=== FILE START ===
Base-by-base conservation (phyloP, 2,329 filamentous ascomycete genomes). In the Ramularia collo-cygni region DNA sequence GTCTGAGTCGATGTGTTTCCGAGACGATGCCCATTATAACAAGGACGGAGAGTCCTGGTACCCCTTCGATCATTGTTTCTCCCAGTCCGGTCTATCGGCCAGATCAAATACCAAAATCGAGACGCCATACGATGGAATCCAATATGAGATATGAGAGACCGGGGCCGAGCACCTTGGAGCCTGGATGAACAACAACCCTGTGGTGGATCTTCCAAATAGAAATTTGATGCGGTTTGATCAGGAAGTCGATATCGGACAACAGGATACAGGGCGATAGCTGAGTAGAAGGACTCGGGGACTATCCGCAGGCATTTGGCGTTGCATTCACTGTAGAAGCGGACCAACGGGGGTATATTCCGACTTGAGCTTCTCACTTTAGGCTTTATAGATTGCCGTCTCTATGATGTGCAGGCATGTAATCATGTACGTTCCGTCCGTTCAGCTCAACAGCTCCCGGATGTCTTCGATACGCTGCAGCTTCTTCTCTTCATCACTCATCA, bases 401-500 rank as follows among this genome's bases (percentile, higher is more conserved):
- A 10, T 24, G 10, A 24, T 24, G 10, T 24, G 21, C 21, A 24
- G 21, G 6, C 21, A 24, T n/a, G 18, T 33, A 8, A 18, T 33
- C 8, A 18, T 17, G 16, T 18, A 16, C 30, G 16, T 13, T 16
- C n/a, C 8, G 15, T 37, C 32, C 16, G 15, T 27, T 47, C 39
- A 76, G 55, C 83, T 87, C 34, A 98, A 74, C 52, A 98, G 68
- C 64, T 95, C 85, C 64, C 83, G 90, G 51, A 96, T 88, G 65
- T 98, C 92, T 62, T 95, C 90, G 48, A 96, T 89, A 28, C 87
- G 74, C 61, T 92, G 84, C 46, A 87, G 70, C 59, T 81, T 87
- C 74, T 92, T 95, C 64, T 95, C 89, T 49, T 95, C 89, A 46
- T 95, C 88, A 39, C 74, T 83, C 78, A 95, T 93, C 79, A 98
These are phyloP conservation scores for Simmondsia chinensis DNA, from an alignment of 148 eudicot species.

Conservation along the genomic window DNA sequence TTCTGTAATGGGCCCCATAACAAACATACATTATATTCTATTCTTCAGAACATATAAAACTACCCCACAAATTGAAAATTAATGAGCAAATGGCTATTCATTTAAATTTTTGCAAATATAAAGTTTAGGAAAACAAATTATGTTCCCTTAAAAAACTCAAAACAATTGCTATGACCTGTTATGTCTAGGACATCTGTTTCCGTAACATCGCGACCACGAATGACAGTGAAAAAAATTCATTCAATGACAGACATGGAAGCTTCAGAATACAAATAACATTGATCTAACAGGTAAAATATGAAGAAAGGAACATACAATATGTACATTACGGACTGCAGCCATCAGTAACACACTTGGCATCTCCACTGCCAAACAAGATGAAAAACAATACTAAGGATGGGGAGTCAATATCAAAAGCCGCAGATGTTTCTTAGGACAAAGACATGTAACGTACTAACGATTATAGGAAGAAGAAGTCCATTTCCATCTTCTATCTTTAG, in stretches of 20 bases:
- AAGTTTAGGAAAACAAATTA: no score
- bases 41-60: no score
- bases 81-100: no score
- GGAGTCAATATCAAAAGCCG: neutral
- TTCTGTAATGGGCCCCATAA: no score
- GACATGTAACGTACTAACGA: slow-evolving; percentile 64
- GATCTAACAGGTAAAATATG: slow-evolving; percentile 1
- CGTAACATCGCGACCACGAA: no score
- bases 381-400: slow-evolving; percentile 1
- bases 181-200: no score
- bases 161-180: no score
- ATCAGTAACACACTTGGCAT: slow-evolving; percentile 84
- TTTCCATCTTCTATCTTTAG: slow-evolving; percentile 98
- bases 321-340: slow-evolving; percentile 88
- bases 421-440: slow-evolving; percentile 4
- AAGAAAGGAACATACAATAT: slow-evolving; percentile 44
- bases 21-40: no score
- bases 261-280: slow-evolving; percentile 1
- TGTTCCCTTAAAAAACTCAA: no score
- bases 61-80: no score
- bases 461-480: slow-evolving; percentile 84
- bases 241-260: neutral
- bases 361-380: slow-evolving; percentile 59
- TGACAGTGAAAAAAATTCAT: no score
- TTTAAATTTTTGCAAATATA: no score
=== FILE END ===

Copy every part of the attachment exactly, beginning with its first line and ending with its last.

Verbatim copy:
Base-by-base conservation (phyloP, 2,329 filamentous ascomycete genomes). In the Ramularia collo-cygni region DNA sequence GTCTGAGTCGATGTGTTTCCGAGACGATGCCCATTATAACAAGGACGGAGAGTCCTGGTACCCCTTCGATCATTGTTTCTCCCAGTCCGGTCTATCGGCCAGATCAAATACCAAAATCGAGACGCCATACGATGGAATCCAATATGAGATATGAGAGACCGGGGCCGAGCACCTTGGAGCCTGGATGAACAACAACCCTGTGGTGGATCTTCCAAATAGAAATTTGATGCGGTTTGATCAGGAAGTCGATATCGGACAACAGGATACAGGGCGATAGCTGAGTAGAAGGACTCGGGGACTATCCGCAGGCATTTGGCGTTGCATTCACTGTAGAAGCGGACCAACGGGGGTATATTCCGACTTGAGCTTCTCACTTTAGGCTTTATAGATTGCCGTCTCTATGATGTGCAGGCATGTAATCATGTACGTTCCGTCCGTTCAGCTCAACAGCTCCCGGATGTCTTCGATACGCTGCAGCTTCTTCTCTTCATCACTCATCA, bases 401-500 rank as follows among this genome's bases (percentile, higher is more conserved):
- A 10, T 24, G 10, A 24, T 24, G 10, T 24, G 21, C 21, A 24
- G 21, G 6, C 21, A 24, T n/a, G 18, T 33, A 8, A 18, T 33
- C 8, A 18, T 17, G 16, T 18, A 16, C 30, G 16, T 13, T 16
- C n/a, C 8, G 15, T 37, C 32, C 16, G 15, T 27, T 47, C 39
- A 76, G 55, C 83, T 87, C 34, A 98, A 74, C 52, A 98, G 68
- C 64, T 95, C 85, C 64, C 83, G 90, G 51, A 96, T 88, G 65
- T 98, C 92, T 62, T 95, C 90, G 48, A 96, T 89, A 28, C 87
- G 74, C 61, T 92, G 84, C 46, A 87, G 70, C 59, T 81, T 87
- C 74, T 92, T 95, C 64, T 95, C 89, T 49, T 95, C 89, A 46
- T 95, C 88, A 39, C 74, T 83, C 78, A 95, T 93, C 79, A 98
These are phyloP conservation scores for Simmondsia chinensis DNA, from an alignment of 148 eudicot species.

Conservation along the genomic window DNA sequence TTCTGTAATGGGCCCCATAACAAACATACATTATATTCTATTCTTCAGAACATATAAAACTACCCCACAAATTGAAAATTAATGAGCAAATGGCTATTCATTTAAATTTTTGCAAATATAAAGTTTAGGAAAACAAATTATGTTCCCTTAAAAAACTCAAAACAATTGCTATGACCTGTTATGTCTAGGACATCTGTTTCCGTAACATCGCGACCACGAATGACAGTGAAAAAAATTCATTCAATGACAGACATGGAAGCTTCAGAATACAAATAACATTGATCTAACAGGTAAAATATGAAGAAAGGAACATACAATATGTACATTACGGACTGCAGCCATCAGTAACACACTTGGCATCTCCACTGCCAAACAAGATGAAAAACAATACTAAGGATGGGGAGTCAATATCAAAAGCCGCAGATGTTTCTTAGGACAAAGACATGTAACGTACTAACGATTATAGGAAGAAGAAGTCCATTTCCATCTTCTATCTTTAG, in stretches of 20 bases:
- AAGTTTAGGAAAACAAATTA: no score
- bases 41-60: no score
- bases 81-100: no score
- GGAGTCAATATCAAAAGCCG: neutral
- TTCTGTAATGGGCCCCATAA: no score
- GACATGTAACGTACTAACGA: slow-evolving; percentile 64
- GATCTAACAGGTAAAATATG: slow-evolving; percentile 1
- CGTAACATCGCGACCACGAA: no score
- bases 381-400: slow-evolving; percentile 1
- bases 181-200: no score
- bases 161-180: no score
- ATCAGTAACACACTTGGCAT: slow-evolving; percentile 84
- TTTCCATCTTCTATCTTTAG: slow-evolving; percentile 98
- bases 321-340: slow-evolving; percentile 88
- bases 421-440: slow-evolving; percentile 4
- AAGAAAGGAACATACAATAT: slow-evolving; percentile 44
- bases 21-40: no score
- bases 261-280: slow-evolving; percentile 1
- TGTTCCCTTAAAAAACTCAA: no score
- bases 61-80: no score
- bases 461-480: slow-evolving; percentile 84
- bases 241-260: neutral
- bases 361-380: slow-evolving; percentile 59
- TGACAGTGAAAAAAATTCAT: no score
- TTTAAATTTTTGCAAATATA: no score